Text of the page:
• When people engage in online conversation with each other on your social media pages, then you’re implementing tribal branding.
  • From a tribal marketing perspective, social media needs to be used not to primarily promote products, but to serve as a community hub whereby both aspiring and experienced members of the tribe are encouraged to contribute and interact.
  • Tribal branding is not about pushing messages in the hope that these messages will be relayed. It’s about encouraging and supporting the tribe to compose, relay and re-negotiate their own messages and practises. Channels must be created to facilitate genuine interactivity not just between consumer and marketer but between consumers.
  • Ideally your brand’s website and/or social media pages should be a space where people share their preference, their experiences, and so on without anyone trying to coerce them into buying things.
  • Tribal branding means that the marketer seeks to contribute to the tribe’s agenda, and not take over responsibility for it.
  • It is essential to allow consumers to develop their own sense of what is different, unique, special and important about the tribe. You don’t seek to impose your sence of these things on each member of the tribe.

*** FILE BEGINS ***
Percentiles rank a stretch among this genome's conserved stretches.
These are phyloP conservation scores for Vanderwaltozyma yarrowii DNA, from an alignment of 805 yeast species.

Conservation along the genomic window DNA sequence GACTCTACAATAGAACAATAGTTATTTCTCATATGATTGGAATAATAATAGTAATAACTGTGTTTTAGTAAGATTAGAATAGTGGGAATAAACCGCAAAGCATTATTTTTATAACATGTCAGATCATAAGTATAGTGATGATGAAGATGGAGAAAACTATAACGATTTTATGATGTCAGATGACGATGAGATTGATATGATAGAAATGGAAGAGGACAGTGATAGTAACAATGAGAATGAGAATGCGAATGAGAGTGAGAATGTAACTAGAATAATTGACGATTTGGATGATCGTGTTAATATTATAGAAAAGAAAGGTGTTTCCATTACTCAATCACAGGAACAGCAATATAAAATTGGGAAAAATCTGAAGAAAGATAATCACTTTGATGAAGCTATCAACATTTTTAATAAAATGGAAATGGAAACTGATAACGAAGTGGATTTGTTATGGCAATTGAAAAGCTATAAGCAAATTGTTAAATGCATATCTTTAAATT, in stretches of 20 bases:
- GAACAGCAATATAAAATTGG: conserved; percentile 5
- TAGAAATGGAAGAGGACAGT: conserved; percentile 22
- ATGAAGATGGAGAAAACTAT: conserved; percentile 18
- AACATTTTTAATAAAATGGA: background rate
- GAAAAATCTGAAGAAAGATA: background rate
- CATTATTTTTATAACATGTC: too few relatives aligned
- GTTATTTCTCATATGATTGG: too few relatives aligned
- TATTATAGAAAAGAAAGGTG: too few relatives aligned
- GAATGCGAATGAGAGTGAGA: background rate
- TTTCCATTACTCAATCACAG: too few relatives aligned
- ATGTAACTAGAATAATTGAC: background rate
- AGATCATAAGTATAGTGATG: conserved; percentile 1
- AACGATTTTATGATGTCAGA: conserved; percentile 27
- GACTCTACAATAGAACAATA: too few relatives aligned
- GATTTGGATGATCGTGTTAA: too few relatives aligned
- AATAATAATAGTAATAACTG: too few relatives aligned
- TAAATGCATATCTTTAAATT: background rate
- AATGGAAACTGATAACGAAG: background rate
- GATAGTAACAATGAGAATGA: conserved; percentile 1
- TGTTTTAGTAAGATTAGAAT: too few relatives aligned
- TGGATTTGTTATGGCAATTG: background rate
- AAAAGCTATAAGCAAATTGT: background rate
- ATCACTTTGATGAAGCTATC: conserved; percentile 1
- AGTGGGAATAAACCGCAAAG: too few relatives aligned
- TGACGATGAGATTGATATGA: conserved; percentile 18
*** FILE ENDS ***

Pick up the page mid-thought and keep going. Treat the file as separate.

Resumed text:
1. An unanticipated peak experience must be shared by a number of people. Those people found the experience personally meaningful and they wish to share it with others.
  2. Repeat experiences must be accessible within a reasonably compact timeframe.
  3. Marketers should not seek to confine the tribe to consumption on their brand only, as actions like that might harm the brands credibility.
  4. Marketers need to focus on providing opportunities for consumers to have an experience that they can make it their own – example: Beamish: People had the opportunity to engage in the ritual of pulling one’s own pint, doing so the experience created the feeling of ownership.

The Ducati case study: Developing the

  • They  studied only conversations that motorcyclist had with each other. Not just “ducatisti” but devoted of all motorcycle brands.
  • They found that they were exchanging advice on maintenance, comparing different brands, advising one another on what to buy, engaging in brand comparison, helping each other to organize events, sharing information on the history of different models of motorcycle,…
  • As a result their website was designed to not only give free access to wealth of content relevant to community interests, but also to allow members to upload their own content and interact with one another.
  • To encourage participation ducati awarded points to contributors that could be redeemed in the website’s online store.
  • Hyperlinks helped to drive traffic to the store.
  • Te website became a natural place for the tribe to gather.


martin Lindstrom Brandwashed



Thank you for your time. I hope you have found this book review helpful. Talk to you in the comment section.